Not quite 3 weeks ago, in Hurricane Preparedness Week 2017 (May 7th - May 13th), we looked at some of the preparedness recommendations for the upcoming Atlantic Tropical Season (June 1st- Nov 30th).
At the time, early predictions (issued in April by the University of Colorado) were for a slightly lower-than-average tropical season. But times, and forecasts, change . . . and the latest calculations now suggest a more robust hurricane season.Today NOAA released their early outlook, which calls for between 11 and 17 named storms. How many of those might impact the United States, and of what severity, is unknown. But the drought of major land falling hurricanes striking the United States (the last was Wilma in October of 2005) won't last forever.
We'll touch on hurricanes, climatology, and preparedness as the summer progresses . . . but for now, we have NOAA's best guess as to what lies ahead in the following press release. A revised outlook will be issued in early August.
While these forecasts aren't always accurate, as a native Floridian, I take the threat seriously. Although some hurricanes don't measure up to the hype, the ones that do (think: Katrina, Andrew Camille, Donna . . . ), often exceed expectations.
And as they say, it only takes one hitting where you live or work, to have a major impact on your life.
Above-normal Atlantic hurricane season is most likely this year
‘Weak or non-existent’ El Nino is a factor
UPDATED: May 25, 2017. Audio from today's media call is posted to the "Resources" section below.
May 25, 2017 Forecasters at NOAA’s Climate Prediction Center say the Atlantic could see another above-normal hurricane season this year.
Last year produced 5 land-falling storms, including Matthew that caused $10 billion in damage and killed 34 people in the U.S. and 551 in the Caribbean. It was one of the deadliest Atlantic hurricanes on record.
For the upcoming Atlantic hurricane season, which runs from June 1 through November 30, forecasters predict a 45 percent chance of an above-normal season, a 35 percent chance of a near-normal season, and only a 20 percent chance of a below-normal season.
"As a Florida resident, I am particularly proud of the important work NOAA does in weather forecasting and hurricane prediction," said U.S. Secretary of Commerce Wilbur Ross. "These forecasts are important for both public safety and business planning, and are a crucial function of the federal government."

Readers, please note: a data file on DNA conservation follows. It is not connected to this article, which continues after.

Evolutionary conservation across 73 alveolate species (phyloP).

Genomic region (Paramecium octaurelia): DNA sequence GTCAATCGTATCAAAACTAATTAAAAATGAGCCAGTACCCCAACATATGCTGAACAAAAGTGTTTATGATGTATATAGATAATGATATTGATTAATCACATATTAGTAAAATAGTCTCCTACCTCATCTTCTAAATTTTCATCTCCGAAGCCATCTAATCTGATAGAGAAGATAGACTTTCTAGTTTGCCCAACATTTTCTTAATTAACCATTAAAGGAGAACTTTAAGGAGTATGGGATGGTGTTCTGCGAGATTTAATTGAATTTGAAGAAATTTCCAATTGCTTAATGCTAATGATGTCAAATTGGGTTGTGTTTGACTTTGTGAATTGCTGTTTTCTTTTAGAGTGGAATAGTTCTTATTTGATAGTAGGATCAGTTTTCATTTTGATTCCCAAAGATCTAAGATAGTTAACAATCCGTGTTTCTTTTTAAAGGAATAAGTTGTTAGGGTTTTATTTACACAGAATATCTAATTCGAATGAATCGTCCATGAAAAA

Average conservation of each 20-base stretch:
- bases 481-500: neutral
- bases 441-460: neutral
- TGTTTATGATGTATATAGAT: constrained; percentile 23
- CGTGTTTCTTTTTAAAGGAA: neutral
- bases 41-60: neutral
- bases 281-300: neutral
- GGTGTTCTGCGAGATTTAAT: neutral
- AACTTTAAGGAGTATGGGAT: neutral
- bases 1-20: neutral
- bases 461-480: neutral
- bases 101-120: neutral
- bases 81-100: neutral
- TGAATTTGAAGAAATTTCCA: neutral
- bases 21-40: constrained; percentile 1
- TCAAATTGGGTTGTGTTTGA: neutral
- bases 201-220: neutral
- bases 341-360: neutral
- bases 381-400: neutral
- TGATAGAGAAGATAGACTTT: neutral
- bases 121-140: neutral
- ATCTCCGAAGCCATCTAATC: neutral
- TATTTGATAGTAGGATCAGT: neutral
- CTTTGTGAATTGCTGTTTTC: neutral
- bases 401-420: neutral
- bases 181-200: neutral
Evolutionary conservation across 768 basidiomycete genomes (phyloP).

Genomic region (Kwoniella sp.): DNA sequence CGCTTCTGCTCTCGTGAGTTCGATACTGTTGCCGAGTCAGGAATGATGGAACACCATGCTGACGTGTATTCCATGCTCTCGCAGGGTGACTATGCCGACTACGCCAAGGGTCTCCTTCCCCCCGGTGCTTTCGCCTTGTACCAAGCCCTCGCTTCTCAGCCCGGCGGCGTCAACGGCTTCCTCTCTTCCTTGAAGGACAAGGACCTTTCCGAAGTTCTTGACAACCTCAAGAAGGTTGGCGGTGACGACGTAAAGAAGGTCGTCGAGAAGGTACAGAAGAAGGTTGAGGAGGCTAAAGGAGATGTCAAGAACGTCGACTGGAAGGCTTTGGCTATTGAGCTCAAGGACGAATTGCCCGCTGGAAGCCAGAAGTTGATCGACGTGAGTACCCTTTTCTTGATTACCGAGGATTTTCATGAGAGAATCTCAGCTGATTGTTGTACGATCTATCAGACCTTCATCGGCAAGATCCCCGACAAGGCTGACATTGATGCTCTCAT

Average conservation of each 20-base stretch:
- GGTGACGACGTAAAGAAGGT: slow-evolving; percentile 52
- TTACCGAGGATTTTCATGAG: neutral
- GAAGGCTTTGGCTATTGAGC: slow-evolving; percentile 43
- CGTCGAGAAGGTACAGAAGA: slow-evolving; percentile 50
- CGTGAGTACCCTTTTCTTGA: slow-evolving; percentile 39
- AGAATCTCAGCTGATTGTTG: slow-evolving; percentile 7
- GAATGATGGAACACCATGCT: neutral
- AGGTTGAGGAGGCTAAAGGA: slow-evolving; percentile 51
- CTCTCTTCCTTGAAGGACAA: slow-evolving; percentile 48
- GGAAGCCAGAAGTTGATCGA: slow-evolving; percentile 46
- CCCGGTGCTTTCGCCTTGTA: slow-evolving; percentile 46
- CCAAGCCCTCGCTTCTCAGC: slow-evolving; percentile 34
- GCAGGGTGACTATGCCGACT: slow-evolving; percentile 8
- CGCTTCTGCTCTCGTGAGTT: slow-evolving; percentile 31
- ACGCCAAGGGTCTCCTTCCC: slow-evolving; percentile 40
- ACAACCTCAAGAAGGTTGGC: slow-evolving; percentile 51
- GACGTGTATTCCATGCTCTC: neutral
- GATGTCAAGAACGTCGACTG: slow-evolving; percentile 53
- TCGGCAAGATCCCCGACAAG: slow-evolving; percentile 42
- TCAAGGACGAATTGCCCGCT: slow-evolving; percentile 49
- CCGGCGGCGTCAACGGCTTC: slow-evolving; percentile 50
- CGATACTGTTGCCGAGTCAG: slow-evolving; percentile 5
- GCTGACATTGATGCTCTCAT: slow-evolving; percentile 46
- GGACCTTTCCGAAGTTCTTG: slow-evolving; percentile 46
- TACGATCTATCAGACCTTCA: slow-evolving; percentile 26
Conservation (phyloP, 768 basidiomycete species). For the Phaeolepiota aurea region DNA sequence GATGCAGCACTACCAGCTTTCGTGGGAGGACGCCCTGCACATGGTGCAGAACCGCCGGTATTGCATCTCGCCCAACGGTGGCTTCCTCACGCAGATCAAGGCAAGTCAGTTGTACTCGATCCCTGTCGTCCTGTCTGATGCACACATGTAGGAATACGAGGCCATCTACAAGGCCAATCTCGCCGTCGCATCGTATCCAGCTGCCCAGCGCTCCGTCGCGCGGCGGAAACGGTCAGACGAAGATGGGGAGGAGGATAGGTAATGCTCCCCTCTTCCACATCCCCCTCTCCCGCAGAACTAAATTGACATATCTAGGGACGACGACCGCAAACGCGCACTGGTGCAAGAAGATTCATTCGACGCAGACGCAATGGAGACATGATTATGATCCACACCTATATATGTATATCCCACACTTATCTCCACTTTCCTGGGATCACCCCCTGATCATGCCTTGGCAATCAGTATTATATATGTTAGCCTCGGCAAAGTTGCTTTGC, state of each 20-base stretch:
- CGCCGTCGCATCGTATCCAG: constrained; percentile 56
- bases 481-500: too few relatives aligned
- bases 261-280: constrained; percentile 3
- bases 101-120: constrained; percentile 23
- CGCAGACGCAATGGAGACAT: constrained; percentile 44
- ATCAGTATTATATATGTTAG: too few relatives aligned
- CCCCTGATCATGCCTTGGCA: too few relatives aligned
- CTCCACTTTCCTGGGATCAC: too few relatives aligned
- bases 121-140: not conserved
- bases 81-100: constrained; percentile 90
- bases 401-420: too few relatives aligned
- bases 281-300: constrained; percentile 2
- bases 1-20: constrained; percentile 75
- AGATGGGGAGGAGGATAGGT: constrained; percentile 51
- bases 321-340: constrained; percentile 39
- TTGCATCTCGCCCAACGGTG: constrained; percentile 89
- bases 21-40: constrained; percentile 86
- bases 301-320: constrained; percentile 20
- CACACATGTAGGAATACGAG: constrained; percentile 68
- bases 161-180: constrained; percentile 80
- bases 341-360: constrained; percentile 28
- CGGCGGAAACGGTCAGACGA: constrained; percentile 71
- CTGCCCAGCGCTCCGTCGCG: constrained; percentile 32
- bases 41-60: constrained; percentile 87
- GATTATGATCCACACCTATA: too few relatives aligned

Forecasters predict a 70 percent likelihood of 11 to 17 named storms (winds of 39 mph or higher), of which 5 to 9 could become hurricanes (winds of 74 mph or higher), including 2 to 4 major hurricanes (Category 3, 4 or 5; winds of 111 mph or higher). An average season produces 12 named storms of which six become hurricanes, including three major hurricanes.
These numbers include Tropical Storm Arlene, a rare pre-season storm that formed over the eastern Atlantic in April.
“The outlook reflects our expectation of a weak or non-existent El Nino, near- or above-average sea-surface temperatures across the tropical Atlantic Ocean and Caribbean Sea, and average or weaker-than-average vertical wind shear in that same region,” said Gerry Bell, Ph.D., lead seasonal hurricane forecaster with NOAA’s Climate Prediction Center.
(Continue . . . .)
As we've discussed often, you don't have to live right on the coast to be affected by a land falling hurricane. High winds, inland flooding, and tornadoes can occur hundreds of miles inland.
While early season hurricanes are rare, they can and do occur.
So if you haven't done so already, plan a visit to NOAA's Weather-Ready Nation Hurricane Preparedness Week 2017 web page, and decide what you need to do now to keep you, your family, and your property safe during the coming tropical season.